While arguing the $600 million in the trust fund isn’t enough, Bacala also critiqued the way the state allocates the money it has. He took aim at the TIMED program, which set aside a portion of the gasoline tax for a list of long-term major projects. Among those projects was the $409 million John James Audubon Bridge in St. Francisville, finished in May 2012, that sees only 3,400 cars per day.

“I can point to dozens of roads in Ascension Parish that see, you know, 10 times that amount of traffic,” Bacala said.

In addition to roads, Bell said drainage is a major concern in Ascension and counted his current and past experience in local government, on the levee board, on the Amite River Basin Commission and other bodies as giving him an advantage in being able to marshal state resources.

“I’ve got the tools, and I’ve got resources. I can contact people that deal with high water and floods,” he said.

Bell said he would try to build coalitions among neighboring legislators to press for road money.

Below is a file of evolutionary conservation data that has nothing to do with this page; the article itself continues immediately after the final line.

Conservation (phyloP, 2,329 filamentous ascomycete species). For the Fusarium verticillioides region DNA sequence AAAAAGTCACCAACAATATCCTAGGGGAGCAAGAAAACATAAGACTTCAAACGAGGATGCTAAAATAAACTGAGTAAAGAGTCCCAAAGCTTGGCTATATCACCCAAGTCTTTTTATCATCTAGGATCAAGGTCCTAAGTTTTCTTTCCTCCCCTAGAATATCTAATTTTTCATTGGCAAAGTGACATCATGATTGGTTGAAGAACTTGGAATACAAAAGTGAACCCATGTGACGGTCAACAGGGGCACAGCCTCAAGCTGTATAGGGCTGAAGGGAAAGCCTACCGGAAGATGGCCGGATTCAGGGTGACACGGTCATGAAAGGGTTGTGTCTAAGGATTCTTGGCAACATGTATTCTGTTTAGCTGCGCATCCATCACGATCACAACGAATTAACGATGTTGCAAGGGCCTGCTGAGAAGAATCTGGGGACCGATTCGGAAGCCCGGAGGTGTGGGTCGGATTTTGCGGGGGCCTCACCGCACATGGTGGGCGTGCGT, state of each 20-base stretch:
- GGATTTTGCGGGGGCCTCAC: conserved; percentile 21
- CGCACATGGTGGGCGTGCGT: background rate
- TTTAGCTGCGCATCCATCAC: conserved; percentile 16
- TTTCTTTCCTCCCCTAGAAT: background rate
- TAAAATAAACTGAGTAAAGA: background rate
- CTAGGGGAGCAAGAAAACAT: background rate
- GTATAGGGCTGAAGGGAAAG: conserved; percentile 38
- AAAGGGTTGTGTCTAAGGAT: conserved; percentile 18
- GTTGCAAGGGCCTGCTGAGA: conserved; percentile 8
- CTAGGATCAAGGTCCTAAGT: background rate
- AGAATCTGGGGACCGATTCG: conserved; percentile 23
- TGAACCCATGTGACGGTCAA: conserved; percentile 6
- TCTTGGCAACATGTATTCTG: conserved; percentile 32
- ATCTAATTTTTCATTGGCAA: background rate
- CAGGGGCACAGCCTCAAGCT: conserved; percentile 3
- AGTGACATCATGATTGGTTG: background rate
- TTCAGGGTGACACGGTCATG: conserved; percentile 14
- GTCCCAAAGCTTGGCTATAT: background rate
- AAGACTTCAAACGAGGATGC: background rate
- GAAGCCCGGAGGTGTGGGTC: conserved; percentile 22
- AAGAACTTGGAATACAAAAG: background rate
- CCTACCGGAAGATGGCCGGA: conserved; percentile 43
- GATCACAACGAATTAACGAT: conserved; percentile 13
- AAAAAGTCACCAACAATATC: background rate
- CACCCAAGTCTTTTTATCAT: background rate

Outgoing Gov. Bobby Jindal has opposed the expansion of Medicaid called for under the Affordable Care Act due to philosophical and budgetary grounds, but all four major gubernatorial candidates have shown interest in expansion of some kind to access the billions available from the federal government. The state will ultimately share in 10 percent of the cost, however.

Messer and Bell said they support the expansion while Bacala gave a more qualified answer. He said he supports the concept, arguing taxpayers and health care users with insurance pay for the uninsured through the charity hospital system or with higher insurance premiums and hospital costs. But he said he would want to look closely at the numbers before he agreed.

On Common Core, Messer said he is in favor of it and higher standards and believes Common Core has been misunderstood. While Bell favors higher standards, he thinks they can be achieved locally. He said he totally opposes Common Core.

Bacala took a more nuanced position, saying he is for better standards than Common Core but believes Common Core is bogging down teachers.

Follow David J. Mitchell on Twitter @NewsieDave.